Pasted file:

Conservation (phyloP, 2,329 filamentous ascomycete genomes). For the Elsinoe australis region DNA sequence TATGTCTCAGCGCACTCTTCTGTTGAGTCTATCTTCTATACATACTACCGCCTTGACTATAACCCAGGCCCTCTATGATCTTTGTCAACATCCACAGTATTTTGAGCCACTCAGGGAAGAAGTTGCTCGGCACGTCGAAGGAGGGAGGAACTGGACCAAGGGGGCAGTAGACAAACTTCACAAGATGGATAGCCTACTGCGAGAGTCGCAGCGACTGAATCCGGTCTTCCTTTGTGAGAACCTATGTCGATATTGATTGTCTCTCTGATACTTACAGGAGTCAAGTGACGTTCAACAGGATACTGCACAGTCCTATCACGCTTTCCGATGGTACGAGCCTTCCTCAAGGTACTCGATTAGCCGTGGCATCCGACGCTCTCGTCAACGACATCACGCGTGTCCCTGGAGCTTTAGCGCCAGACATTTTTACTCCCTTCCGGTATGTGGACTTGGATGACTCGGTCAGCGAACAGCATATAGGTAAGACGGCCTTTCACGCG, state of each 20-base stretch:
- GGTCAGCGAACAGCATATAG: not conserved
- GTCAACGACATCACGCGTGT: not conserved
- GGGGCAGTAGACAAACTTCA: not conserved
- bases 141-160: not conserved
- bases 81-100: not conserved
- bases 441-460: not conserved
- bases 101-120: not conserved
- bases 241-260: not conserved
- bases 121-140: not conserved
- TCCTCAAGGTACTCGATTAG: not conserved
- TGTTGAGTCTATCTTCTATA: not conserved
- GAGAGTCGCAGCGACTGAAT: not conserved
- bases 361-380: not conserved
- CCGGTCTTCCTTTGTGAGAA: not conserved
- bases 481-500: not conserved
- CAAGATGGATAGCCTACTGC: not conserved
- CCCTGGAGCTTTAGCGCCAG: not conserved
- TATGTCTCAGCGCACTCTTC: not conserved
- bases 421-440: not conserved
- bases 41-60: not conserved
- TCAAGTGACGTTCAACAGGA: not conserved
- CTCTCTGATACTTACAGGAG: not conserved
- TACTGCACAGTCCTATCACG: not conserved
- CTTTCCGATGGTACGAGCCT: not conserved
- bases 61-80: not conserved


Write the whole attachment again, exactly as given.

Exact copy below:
Conservation (phyloP, 2,329 filamentous ascomycete genomes). For the Elsinoe australis region DNA sequence TATGTCTCAGCGCACTCTTCTGTTGAGTCTATCTTCTATACATACTACCGCCTTGACTATAACCCAGGCCCTCTATGATCTTTGTCAACATCCACAGTATTTTGAGCCACTCAGGGAAGAAGTTGCTCGGCACGTCGAAGGAGGGAGGAACTGGACCAAGGGGGCAGTAGACAAACTTCACAAGATGGATAGCCTACTGCGAGAGTCGCAGCGACTGAATCCGGTCTTCCTTTGTGAGAACCTATGTCGATATTGATTGTCTCTCTGATACTTACAGGAGTCAAGTGACGTTCAACAGGATACTGCACAGTCCTATCACGCTTTCCGATGGTACGAGCCTTCCTCAAGGTACTCGATTAGCCGTGGCATCCGACGCTCTCGTCAACGACATCACGCGTGTCCCTGGAGCTTTAGCGCCAGACATTTTTACTCCCTTCCGGTATGTGGACTTGGATGACTCGGTCAGCGAACAGCATATAGGTAAGACGGCCTTTCACGCG, state of each 20-base stretch:
- GGTCAGCGAACAGCATATAG: not conserved
- GTCAACGACATCACGCGTGT: not conserved
- GGGGCAGTAGACAAACTTCA: not conserved
- bases 141-160: not conserved
- bases 81-100: not conserved
- bases 441-460: not conserved
- bases 101-120: not conserved
- bases 241-260: not conserved
- bases 121-140: not conserved
- TCCTCAAGGTACTCGATTAG: not conserved
- TGTTGAGTCTATCTTCTATA: not conserved
- GAGAGTCGCAGCGACTGAAT: not conserved
- bases 361-380: not conserved
- CCGGTCTTCCTTTGTGAGAA: not conserved
- bases 481-500: not conserved
- CAAGATGGATAGCCTACTGC: not conserved
- CCCTGGAGCTTTAGCGCCAG: not conserved
- TATGTCTCAGCGCACTCTTC: not conserved
- bases 421-440: not conserved
- bases 41-60: not conserved
- TCAAGTGACGTTCAACAGGA: not conserved
- CTCTCTGATACTTACAGGAG: not conserved
- TACTGCACAGTCCTATCACG: not conserved
- CTTTCCGATGGTACGAGCCT: not conserved
- bases 61-80: not conserved